Over all I don't like them as much as my D. diadema. They seem to be a bit more secretive although that is probably due to the fact I do keep them in groups so I provide more hiding places so obviously they hide more. I also think they are a bit harder to keep than the D.d. but that mostly stems from the fact they are so much smaller and providing them with appropriate sized food is more difficult. At least it is for me or would be if not for my no longer secret feeding methods. Also my feeding secrets do not work out so well for adults and I need to have larger food than pinheads and phorid flies.

    Unfortunately I have never really figured out how to sex them. The first pair I got were a breeding pair so I knew which one was the female but all my successive breedings came from community setups with younger specimens and they are hard to tell apart. They breed much smaller than you might think and much smaller than 1/2 of adult size. I just look for spermatophores and thankfully these don't carry their eggs hidden like the D.d. do so you can see them from the side pretty easily. My group now is 10 individuals born on 11/11/17 (my records say 2018 but I think I wrote it down wrong when I made the new tag I doubt they mature in 6 months) . I saw the first spermatophore on 5/11/19 and just spotted the eggs last night.

    They are cool animals and fairly easy to keep so you shouldn't have much trouble. If you have any more questions let me know either here or through PM and I'll try my best to answer them.
     
    Last edited: Jul 12, 2019 at 11:23 AM
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  6. VolkswagenBug

    VolkswagenBug Arachnobaron Active Member

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    Once a week? o_O My whip gets misted (lightly) once a day to maintain adequate moisture. To be fair, it's got a pretty good amount of ventilation and I do live in a desert, but still!
     
  7. Hardus nameous

    Hardus nameous Arachno... just..... no. Arachnosupporter

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    I keep mine in an unmodified short Exo-terra nano with Zilla jungle mix substrate. Every week or two I pour water in and soak the substrate.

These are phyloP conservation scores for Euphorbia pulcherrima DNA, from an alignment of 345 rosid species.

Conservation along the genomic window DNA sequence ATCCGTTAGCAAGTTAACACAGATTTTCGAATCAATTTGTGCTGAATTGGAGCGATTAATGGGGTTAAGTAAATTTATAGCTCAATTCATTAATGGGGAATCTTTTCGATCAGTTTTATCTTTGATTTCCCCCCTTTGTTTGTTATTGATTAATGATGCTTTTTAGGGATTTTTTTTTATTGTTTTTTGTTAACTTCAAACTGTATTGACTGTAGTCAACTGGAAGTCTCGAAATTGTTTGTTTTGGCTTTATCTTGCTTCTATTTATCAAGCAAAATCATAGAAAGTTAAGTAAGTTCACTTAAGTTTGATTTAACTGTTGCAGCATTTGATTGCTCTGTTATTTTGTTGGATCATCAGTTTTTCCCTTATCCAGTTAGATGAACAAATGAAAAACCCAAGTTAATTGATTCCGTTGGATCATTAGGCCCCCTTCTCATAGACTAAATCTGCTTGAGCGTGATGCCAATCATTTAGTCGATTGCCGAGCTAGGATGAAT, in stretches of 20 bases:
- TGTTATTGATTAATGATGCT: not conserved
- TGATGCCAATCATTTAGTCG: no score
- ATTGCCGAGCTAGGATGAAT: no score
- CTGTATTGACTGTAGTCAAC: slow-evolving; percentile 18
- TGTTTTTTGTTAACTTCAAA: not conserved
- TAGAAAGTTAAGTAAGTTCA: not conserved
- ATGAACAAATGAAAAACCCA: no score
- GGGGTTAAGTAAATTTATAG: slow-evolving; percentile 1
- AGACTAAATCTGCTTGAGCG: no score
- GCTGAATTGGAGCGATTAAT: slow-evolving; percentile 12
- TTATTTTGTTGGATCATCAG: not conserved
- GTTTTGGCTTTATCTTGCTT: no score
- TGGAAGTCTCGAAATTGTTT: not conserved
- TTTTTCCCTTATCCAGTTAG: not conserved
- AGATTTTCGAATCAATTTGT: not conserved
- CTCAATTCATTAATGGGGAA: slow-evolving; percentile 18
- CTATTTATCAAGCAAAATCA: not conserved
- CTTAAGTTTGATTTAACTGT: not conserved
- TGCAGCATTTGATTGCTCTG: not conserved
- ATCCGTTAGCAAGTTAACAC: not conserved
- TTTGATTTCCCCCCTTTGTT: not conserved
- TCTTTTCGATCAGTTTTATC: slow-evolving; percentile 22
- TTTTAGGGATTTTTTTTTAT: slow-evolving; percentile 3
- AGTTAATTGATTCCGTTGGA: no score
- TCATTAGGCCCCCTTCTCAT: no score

Mine is a lone adult female and she is probably one of the most photophobic critters I own; she spends most of her time on the back side of the corkbark slab. She's also one of the most fun to watch hunt.
     
  8. aphono

    aphono Arachnobaron Active Member

    @sschind gave excellent information.

    This is a tiny(second instar if I remember correctly) baby with a "yikes, that's too big" small cricket that got dumped in by accident. This little one pounced on it before I could do anything about it. They're surprisingly capable when really hungry, however it's best to go with the correct sizes anyways- provided by sschind above.


    Noticed you're in So. Cal- if there is a Winco by you, check out their Salzon food storage containers. I use them and the same containers sschind showed above. I raised a brood in the taller Salzon container- can't remember how many oz it is exactly off hand. Approx 8" tall, 6" wide, 4" deep. Multiple pieces of styrofoam and cork bark. Cocofiber for substrate.

    I keep them in extreme humidity- substrate at 'super moist' at a minimum, usually soaked, occasionally flooded. They seem to be happy. From talking with a few others, it seems they do as well in less humidity than this. So it might be they have a wide range of tolerance.

    They do not need much ventilation. Useful if one wants to give high humidity and/or lives in dry climates. A couples holes on the lid will be fine in this case.
     
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  9. sschind

    sschind Arachnobaron Old Timer

    Sometimes a little more often for the babies. I don't have a lot of ventilation. When I first set up my D.d. they get spritzed a little more often because I keep them in 32 oz containers with the fruit fly lids and a paper towel substrate so they dry out quicker but even for them I have learned they can be bone dry for several days without a problem. Once they move up to crickets they go into pre punched 32 oz delis so they don't dry out as fast. The Floridas seem to like it a little more humid so their containers have less ventilation.
     
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  10. sschind

    sschind Arachnobaron Old Timer


    That's a blast. Watching them herd the crickets toward them with their whips.